CRISPR/Cas9 gene editing
Chen, Wenbiao Department of Molecular Physiology and Biophysics, Vanderbilt University School of Medicine, Nashville, Tennessee.
Page-McCaw, Patrick S. Department of Molecular Physiology and Biophysics, Vanderbilt University School of Medicine, Nashville, Tennessee.
Last reviewed:March 2019
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- Genome engineering with CRISPR/Cas9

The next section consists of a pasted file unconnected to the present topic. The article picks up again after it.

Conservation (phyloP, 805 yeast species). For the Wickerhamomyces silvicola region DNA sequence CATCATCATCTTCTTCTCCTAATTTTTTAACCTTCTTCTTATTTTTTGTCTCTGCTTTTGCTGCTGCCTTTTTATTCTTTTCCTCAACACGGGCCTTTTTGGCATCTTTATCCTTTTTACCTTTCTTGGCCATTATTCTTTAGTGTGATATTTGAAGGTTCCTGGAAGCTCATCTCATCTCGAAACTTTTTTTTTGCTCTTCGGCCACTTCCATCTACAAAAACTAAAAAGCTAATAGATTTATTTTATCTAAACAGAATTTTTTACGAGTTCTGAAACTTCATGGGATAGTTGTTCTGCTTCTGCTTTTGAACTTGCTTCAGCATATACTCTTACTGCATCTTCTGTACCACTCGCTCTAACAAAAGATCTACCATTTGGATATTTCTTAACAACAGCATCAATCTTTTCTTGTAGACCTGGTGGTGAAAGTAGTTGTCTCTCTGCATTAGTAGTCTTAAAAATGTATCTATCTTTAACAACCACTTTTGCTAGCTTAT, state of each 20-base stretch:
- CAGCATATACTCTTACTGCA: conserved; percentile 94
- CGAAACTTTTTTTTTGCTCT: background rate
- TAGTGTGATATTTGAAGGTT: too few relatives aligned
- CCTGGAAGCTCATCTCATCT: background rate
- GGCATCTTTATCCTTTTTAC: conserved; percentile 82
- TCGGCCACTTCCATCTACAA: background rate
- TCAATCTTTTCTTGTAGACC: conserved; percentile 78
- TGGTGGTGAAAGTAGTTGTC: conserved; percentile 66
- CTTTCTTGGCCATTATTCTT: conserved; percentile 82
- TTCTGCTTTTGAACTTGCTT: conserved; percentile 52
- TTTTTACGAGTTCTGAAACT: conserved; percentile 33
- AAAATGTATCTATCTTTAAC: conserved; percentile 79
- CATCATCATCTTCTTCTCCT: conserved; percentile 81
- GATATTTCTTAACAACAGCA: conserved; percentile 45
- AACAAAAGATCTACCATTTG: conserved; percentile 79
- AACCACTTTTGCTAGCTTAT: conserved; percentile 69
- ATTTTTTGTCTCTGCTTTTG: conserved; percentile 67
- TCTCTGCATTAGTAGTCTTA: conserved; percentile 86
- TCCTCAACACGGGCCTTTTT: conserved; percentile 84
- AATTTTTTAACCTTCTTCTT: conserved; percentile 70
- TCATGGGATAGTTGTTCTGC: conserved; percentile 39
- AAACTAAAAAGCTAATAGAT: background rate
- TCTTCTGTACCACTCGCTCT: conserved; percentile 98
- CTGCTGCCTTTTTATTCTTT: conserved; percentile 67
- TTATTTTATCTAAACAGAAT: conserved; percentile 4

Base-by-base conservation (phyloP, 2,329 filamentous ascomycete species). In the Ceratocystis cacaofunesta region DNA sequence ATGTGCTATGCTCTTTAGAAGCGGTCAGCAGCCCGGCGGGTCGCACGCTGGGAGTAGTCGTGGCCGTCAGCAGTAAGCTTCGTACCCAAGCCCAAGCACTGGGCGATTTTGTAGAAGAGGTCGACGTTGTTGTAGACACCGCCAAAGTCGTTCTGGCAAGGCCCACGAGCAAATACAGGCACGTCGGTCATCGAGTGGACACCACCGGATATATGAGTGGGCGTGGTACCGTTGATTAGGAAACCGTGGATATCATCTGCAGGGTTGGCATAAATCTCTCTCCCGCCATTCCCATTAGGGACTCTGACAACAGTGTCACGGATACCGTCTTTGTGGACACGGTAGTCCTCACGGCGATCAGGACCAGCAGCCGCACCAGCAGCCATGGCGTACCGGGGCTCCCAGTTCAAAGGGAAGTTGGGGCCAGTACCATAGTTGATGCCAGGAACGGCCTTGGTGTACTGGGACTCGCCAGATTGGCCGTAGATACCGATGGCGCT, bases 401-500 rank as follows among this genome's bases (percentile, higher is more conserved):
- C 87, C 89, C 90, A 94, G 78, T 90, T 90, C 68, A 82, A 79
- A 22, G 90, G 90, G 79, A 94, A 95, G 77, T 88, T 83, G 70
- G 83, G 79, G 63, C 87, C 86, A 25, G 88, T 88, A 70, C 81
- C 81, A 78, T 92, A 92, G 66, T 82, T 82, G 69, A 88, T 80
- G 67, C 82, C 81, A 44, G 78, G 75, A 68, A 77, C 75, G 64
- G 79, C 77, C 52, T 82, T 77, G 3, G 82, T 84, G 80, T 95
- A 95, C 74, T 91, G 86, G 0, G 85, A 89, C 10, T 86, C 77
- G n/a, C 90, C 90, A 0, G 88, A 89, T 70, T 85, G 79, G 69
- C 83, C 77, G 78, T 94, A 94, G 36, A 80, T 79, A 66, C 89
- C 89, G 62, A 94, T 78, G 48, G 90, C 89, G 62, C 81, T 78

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A genome-engineering technique that allows precise targeting of specific stretches of genetic code and editing of DNA at designated locations. The CRISPR/Cas9 system has been used as a general tool to engineer the genomes of many different organisms; the system is derived from naturally occurring components of a common prokaryotic immune system. Clustered regularly interspaced short palindromic repeats (CRISPRs) and cas9 are genes found in Bacteria and Archaea, and they mediate immunity in these species (Fig. 1). The cas9 gene encodes a deoxyribonucleic acid (DNA)–cutting enzyme, whereas the CRISPR gene encodes many ribonucleic acid (RNA) cofactors on the Cas9 enzyme. These RNA cofactors provide specificity to the enzyme. Just 20 nucleotides of these RNA cofactors mediate DNA-cleavage specificity, and these nucleotides can be modified by the user to create new specificities. If DNA cleavage occurs in eukaryotic cells, the cleaved DNA is repaired through an error-prone mechanism called nonhomologous end-joining. Nonhomologous end-joining introduces mutations in the genomic DNA, altering the target gene's function in ways that are useful to the geneticist or genetic engineer. See also: Archaea; Bacteria; CRISPR-based immunity in prokaryotes; CRISPR genome-editing methods against superbugs; Deoxyribonucleic acid (DNA); DNA repair; Enzyme; Gene; Genetic code; Genetic engineering; Genetics; Genomics; Mutation; Nucleotide; Ribonucleic acid (RNA)
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